I'm ready with my next crops update, but it occurred to me that not everyone knows how to distinguish the common crops here in southern Ontario. I've only learned myself, haltingly, the past few years. So here are the 6 common crops we grow (not counting the hay I talked about yesterday).
Let's start with the three common grain crops, from right to left above, wheat, oats and barley. I actually picked two stems of each and put them in my handy-dandy vase to photograph up close. I hope the educational value of these will offset the loss to the farmers!
This is winter wheat, nearly ready to harvest. Like all other grasses, it has bracts holding the seeds, and long 'awns' extending from each seed. But compared to barley (below), these awns are shorter than the length of the seedhead.
In comparison, barley has very similar seeds, but very long awns, longer than the length of the seedhead, that makes each stem look feathery.
Oats are very different, not a dense seedhead like wheat or barley, but an open group of seeds or inflorescence.
And here are the corresponding fields, first winter wheat, which will be ready for harvest soon.
The only oats I have found is in a field of peas and oats, being harvested as forage. You probably can't even see the oats in here! I'll keep searching for a field of oats by itself.
And a field of barley, with that beautiful feathery surface that catches every breeze. This field must have been planted very early to be so golden already; all the other barley I have seen is still green.
The last of the big cereal grain crops is corn, which I think everyone can recognize, a grass species with very wide leaves, that will be very tall when it's mature.
There are two other crops that are not grasses or cereals, but legumes. The first of these are soybeans, some young ones shown here, just like bean plants in your garden.
And a field of soybeans. Soybeans don't like excess rain, and a lot of soybean fields are looking rather poorly this year as a result.
Finally, another oilseed crop, canola, our prettiest crop when it's in bloom. Canola is a brassica, related to cabbage, and the lower leaves look like it.
Right now canola fields are looking like this; you can see why it's our prettiest crop. Hope you've enjoyed my pix of the big six common crops here - tomorrow an update on how crops are doing.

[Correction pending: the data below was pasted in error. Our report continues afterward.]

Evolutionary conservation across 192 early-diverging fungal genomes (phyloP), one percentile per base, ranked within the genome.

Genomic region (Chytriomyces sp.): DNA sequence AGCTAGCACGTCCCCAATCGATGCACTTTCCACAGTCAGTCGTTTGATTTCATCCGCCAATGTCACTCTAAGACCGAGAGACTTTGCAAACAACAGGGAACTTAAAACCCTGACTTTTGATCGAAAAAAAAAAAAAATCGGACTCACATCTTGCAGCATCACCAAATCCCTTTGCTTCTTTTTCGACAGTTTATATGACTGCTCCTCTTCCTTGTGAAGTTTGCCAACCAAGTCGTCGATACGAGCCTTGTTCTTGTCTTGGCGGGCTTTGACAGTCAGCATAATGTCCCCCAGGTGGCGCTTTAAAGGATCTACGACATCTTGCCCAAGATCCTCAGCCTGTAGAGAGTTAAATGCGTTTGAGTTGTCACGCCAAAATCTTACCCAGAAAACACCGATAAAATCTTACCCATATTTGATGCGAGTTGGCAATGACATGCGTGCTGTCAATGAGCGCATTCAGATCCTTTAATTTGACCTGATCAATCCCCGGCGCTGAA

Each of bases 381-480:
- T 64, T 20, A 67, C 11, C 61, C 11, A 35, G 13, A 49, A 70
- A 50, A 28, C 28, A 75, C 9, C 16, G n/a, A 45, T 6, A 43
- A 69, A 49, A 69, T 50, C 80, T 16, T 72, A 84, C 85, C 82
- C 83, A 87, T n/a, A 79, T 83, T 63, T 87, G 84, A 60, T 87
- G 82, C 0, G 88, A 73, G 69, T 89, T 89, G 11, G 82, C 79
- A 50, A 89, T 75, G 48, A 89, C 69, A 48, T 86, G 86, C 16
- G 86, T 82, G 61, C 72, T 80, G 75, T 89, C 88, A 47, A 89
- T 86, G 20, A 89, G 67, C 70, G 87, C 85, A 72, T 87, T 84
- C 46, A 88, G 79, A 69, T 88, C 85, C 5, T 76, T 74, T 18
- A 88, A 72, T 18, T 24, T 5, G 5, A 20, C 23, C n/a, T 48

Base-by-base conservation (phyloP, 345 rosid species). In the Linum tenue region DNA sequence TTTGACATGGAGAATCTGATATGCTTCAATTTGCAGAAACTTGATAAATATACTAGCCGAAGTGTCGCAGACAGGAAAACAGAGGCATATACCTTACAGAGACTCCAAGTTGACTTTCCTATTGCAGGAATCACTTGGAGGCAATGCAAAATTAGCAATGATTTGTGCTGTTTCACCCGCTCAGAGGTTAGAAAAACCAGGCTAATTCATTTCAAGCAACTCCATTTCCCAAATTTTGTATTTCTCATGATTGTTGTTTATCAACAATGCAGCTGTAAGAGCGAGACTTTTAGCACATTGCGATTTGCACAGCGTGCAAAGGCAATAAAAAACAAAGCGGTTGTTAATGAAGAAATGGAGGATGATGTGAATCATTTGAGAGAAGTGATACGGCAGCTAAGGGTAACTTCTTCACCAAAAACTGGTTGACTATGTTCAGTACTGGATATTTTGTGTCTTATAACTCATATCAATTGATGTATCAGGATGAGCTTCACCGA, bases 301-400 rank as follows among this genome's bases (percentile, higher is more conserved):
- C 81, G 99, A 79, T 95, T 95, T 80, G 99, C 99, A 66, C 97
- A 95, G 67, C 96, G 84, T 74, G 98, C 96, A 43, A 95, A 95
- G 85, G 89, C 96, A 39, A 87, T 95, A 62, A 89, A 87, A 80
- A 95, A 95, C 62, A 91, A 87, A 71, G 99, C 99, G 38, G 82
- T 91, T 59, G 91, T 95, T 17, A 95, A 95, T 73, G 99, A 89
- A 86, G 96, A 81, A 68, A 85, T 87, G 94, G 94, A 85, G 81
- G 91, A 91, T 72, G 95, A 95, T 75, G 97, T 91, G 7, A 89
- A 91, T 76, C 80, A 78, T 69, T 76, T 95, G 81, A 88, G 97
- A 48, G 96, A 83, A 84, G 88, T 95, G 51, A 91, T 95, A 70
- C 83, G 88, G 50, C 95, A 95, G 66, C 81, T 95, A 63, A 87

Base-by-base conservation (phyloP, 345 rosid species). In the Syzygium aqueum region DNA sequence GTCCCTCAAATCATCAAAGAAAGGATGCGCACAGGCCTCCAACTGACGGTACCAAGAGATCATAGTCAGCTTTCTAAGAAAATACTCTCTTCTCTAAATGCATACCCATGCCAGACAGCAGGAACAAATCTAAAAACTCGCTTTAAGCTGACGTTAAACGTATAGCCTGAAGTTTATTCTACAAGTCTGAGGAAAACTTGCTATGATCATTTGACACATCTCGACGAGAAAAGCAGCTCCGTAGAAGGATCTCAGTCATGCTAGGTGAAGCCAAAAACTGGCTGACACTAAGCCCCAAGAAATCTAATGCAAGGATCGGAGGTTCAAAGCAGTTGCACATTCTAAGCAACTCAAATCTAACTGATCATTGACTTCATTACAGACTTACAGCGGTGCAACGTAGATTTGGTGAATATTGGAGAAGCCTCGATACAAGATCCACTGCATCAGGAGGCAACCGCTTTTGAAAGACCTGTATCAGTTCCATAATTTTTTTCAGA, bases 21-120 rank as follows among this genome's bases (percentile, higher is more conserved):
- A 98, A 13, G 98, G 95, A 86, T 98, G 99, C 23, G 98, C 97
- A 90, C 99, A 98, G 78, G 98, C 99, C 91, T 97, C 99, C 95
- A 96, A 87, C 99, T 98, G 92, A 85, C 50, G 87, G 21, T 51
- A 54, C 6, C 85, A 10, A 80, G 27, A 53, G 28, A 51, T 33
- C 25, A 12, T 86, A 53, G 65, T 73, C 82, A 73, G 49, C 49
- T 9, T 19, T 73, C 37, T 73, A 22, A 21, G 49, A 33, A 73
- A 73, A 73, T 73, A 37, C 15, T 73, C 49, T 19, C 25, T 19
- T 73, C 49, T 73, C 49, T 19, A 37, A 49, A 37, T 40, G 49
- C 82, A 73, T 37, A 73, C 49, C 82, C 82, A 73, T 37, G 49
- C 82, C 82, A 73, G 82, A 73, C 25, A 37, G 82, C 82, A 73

Those are great crops and the fields all look so nice and healthy. Interesting fact about the soybeans not appreciating excessive rainfall. Thanks for sharing the thoughts and photos. Warm greetings!ReplyDelete
I very much enjoyed reading about your common crops. When I was growing up on the farm in northern Indiana, we grew all of these except barley and canola.ReplyDelete
I love photographing canola. It's such a cherry crop. CarolReplyDelete
Anola is in bloom here as well. Great post.ReplyDelete
I am so glad to see these photos, and glad you explained the difference between barley and wheat. and I have been wanting to see oats for a long time. The winter wheat has been harvested here...I wanted to get a photo of them but could not stop once because of a time issue and by the time we came back it had started to rain, and the other was an issue of no place to pull off the road.ReplyDelete
A paddock of barley in a breeze is so pretty. Those close-ups, I'm sure the stems will not be missed at all.ReplyDelete
Hello, the canola field is beautiful. Lovely post and photos. Have a happy day!ReplyDelete
Just love all the summer crops around here as well, Thanks for the names of each plant.ReplyDelete
This was fun and informative at the same time! Thanks for taking the time to explain things to me. :-)ReplyDelete
Nice to see and learn the difference between wheat, barley and oats.ReplyDelete
Thanks so much.
The canola certainly is pretty!ReplyDelete
Good tutorial for folks who think food comes from the grocery store and don't/can't think beyond that.ReplyDelete
I didn't know canola was a brassica. We landed at a small airport in Ontario once and a farmer took us out to his fields to see it all in bloom. They he took us home to his wife for some berry pie. Got to love small towns and friendly people. - MargyReplyDelete
Love this post----ReplyDelete